Then there is Lowe, who didn’t have his best stuff, yet bobbed and weaved his way through six innings of two run ball against one of the best lineups the Indians will see all year. Sinker-ballers like Lowe are going to give up hits. Texas got Lowe for nine Saturday night, but he once again put his team in a great position to win. If you hold the Rangers to two runs, you should win the game.
Said the quote machine Lowe: “The game is easy when you can throw pretty much any pitch whenever you want. But it’s gratifying when you don’t really have that good of stuff against this tough of a lineup. To actually only give up two runs was pretty hard to do. Some of those innings I would never want to try again.”
Lowe is the perfect middle of the rotation guy. He just goes out there and does his job. You gotta love him.
While Johnny Damon is still rounding into game shape, his addition really lengthens the Tribe lineup. “The General” made his Indians home debut Friday night and it started off a little shaky. His porous play on a Mitch Moreland liner to left cost the team a run and at the plate, he had three forgettable at-bats until he came though in the bottom of the seventh with a two-out, two-run triple, which broke the game open.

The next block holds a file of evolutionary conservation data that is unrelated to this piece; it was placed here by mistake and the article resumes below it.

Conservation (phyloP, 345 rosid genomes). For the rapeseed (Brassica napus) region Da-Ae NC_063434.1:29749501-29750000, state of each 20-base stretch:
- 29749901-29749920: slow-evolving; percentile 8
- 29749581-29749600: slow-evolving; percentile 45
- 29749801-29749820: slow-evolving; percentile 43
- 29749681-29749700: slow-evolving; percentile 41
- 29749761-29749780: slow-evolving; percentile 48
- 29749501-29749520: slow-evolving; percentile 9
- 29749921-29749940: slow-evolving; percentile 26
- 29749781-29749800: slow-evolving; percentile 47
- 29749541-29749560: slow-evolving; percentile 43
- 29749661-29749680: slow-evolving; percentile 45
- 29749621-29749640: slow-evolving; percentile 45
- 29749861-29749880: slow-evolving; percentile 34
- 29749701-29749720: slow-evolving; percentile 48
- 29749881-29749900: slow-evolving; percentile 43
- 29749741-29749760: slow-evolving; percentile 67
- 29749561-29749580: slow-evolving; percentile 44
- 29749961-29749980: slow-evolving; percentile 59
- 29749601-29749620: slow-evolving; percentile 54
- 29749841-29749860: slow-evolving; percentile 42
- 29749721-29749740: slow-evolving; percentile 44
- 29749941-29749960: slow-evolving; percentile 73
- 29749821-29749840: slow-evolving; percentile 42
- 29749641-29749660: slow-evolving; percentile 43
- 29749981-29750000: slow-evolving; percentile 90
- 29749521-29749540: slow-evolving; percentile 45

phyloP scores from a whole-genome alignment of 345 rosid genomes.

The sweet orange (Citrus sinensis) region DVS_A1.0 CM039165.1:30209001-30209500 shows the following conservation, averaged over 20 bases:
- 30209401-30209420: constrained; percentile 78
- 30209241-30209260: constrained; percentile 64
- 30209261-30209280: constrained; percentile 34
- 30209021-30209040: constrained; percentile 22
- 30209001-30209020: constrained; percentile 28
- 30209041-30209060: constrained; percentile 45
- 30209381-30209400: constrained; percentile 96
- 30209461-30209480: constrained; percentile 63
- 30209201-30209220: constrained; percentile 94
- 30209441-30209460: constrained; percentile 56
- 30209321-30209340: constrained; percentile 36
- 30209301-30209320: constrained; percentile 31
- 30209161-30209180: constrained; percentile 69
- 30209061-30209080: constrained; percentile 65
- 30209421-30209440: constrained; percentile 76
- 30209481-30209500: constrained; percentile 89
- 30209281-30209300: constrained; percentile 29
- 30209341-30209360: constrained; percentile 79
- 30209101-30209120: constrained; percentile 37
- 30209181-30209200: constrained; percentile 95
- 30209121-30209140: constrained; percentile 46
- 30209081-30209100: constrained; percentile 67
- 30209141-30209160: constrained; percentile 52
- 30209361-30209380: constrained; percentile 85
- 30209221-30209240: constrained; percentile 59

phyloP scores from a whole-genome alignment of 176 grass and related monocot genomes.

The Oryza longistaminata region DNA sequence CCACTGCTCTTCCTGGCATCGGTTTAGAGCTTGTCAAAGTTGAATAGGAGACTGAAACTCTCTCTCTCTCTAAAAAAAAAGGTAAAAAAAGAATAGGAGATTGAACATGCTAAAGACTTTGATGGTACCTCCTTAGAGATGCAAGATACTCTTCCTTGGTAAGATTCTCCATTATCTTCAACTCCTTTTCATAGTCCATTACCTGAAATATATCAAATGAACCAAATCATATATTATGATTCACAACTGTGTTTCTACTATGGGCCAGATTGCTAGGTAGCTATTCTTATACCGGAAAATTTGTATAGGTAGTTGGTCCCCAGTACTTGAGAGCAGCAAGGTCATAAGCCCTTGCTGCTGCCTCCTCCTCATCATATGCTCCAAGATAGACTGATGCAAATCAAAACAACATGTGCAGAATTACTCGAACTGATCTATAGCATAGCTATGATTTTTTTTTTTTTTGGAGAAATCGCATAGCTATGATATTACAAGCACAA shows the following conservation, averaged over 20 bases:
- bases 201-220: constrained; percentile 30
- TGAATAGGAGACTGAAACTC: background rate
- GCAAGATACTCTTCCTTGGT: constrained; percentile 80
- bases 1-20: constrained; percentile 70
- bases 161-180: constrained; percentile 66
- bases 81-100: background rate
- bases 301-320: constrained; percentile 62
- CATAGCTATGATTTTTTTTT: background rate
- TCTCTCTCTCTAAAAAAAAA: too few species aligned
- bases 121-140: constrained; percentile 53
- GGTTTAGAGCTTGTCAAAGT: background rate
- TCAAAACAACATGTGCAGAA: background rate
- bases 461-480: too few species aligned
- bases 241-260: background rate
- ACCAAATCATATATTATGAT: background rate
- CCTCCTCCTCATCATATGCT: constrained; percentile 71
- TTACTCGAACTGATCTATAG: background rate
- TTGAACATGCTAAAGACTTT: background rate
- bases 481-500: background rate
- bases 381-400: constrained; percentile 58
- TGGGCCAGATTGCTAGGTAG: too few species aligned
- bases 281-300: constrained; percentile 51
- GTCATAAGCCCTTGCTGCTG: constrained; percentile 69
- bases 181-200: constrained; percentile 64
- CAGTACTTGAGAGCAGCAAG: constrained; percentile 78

Acta has moved Damon into the leadoff spot, putting Michael Brantley in the seven hole. It really adds depth to the lineup. Shin-Soo Choo has moved from third to sixth and Jack Hannahan is back in his customary place in the order, ninth.
But as we have seen over the last two weeks plus, the Jason Kipnis move into the two-hole has been a master stroke. The JK Kid has had the reputation of a gritty, hard-nosed, RBI producer from the second base position. We all loved how he put a jolt into the offense last year when he came up, and now, he is their hottest bat.